Building a Chat Service Using Micro-services Architecture

Last Updated on: July 10, 2020

Building a Chat Service Using Micro-services Architecture

On having a chat service we often end-up with a complex implementation, heavy efforts on building and testing, and thus, we put substantial efforts on the chat service which could rather be spent on the application which is using the service. Or, we end up using the 3rd party applications that always gives a hard time in customisation.

What made us build a new Chat Service using Micro-service Architecture?

  • We wanted to build a service which could be easily integrated within the applications.
  • Different applications should be supported form single deployed service.
  • The service should support a large amount of traffic, delivering the data in real-time with data integrity.
  • We wanted to store all the data on the premises for security reasons.
  • The service should be lightweight, cost-effective which could be easily scaled up or down depending on the traffic.
  • Service should support nearly all the features that all the modern chat service providers like WhatsApp, Skype, Facebook message, etc.
  • Service should support real-time multiplayer games.
  • The service should easily be customized to support different features for the different application.


Technology Stack

  • NodeJS (v8.11.0 LTS): an event-driven, non-blocking I/O model that makes it lightweight and efficient, perfect for data-intensive real-time applications that run across distributed devices.
  • (v2.1.1): enables real-time, bidirectional and event-based communication. It works on every platform, browser or device, focusing equally on reliability and speed.
  • Redis (v4.0): in-memory data structure store, used as a database, cache and message broker.
  • Sequelize (v 4.41.2): a promise-based ORM for Node.js. It supports the dialects PostgreSQL, MySQL, SQLite, and MSSQL and features solid transaction support, relations, read replication and more.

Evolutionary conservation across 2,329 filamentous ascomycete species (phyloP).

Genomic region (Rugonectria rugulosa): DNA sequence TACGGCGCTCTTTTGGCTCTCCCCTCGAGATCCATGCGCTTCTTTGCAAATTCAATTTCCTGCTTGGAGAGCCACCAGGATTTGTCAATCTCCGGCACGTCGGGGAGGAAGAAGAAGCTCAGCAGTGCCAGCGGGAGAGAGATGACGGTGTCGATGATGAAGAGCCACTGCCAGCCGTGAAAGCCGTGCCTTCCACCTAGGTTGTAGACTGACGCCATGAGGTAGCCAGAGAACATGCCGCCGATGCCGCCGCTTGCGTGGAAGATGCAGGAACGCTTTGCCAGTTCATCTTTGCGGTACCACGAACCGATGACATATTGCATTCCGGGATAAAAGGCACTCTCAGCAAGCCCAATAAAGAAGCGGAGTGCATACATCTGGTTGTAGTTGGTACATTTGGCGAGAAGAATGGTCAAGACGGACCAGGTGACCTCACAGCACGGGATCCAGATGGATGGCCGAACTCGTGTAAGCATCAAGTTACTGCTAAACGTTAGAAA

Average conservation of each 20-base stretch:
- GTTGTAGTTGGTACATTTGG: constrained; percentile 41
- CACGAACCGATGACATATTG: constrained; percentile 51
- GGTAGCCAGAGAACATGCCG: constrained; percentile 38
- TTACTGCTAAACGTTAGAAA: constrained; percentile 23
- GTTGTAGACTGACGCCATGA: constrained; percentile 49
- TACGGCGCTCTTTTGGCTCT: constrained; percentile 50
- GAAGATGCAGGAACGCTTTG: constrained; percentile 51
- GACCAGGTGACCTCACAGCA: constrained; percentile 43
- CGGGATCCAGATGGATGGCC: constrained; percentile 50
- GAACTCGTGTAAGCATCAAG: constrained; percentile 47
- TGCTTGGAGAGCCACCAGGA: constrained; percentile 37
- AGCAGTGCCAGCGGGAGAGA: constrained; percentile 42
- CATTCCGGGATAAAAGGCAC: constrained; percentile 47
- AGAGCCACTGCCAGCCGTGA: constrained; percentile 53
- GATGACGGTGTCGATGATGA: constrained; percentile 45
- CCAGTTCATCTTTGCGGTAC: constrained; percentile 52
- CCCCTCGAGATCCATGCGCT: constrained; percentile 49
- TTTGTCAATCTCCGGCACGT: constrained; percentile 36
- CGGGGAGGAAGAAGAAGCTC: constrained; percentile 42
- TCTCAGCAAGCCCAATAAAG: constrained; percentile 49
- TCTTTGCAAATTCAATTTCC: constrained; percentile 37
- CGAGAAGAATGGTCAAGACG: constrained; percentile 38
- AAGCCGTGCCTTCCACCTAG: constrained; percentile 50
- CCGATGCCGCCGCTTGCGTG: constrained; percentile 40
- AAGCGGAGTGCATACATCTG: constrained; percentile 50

• Docker (v18.09): an open platform for developers and sysadmins to build, ship, manage, secure and run distributed applications, whether on laptops, data centre VMs, or the cloud without the fear of technology or infrastructure lock-in.
  • EC2 Instance: provides different instance types to enable you to choose the CPU, memory, storage, and networking capacity that you need to run your applications.
  • ElastiCache: offers fully managed Redis and Memcached. Seamlessly deploy, run, and scale popular open source compatible in-memory data stores. Build data-intensive apps or improve the performance of your existing apps by retrieving data from high throughput and low latency in-memory data stores.
  • Application Load Balancer: serves as the single point of contact for clients. The load balancer distributes incoming application traffic across multiple targets, such as EC2 instances, in multiple Availability Zones. This increases the availability of your application.
  • Amazon Relational Database Service (Amazon RDS): makes it easy to set up, operate, and scale a relational database in the cloud. It provides cost-efficient and resizable capacity while automating time-consuming administration tasks such as hardware provisioning, database setup, patching and backups.



After lots of research and studying the architecture of Applications like WhatsApp and Facebook, we came up with the following Architecture-

Building a Chat Service Using Micro-services Architecture - Architecture

Architecture Diagram

Components in the Architecture:

  • Clients: Any clients supporting clients.
  • EC2 Instances: Used for the deployment of the Chat service, irrespective to any operating system since docker is used. Each chat service installed on the instance is completely independent of the other instances.
  • AWS Application Load Balancer: It is a single point where all the clients get connected with the sticky session. ALB distributes the load to the EC2 instances and redirects the load if any EC2 instance fails to respond.
  • RDS(Relational Database Service): Any relational database can be used to persist chat related data. Sequelize as an ORM help to use any relational database.
  • ElastiCache: Used as the Redis for the in-memory cache and message broker service. Message broker service is used to transfer data between two or more Chat services.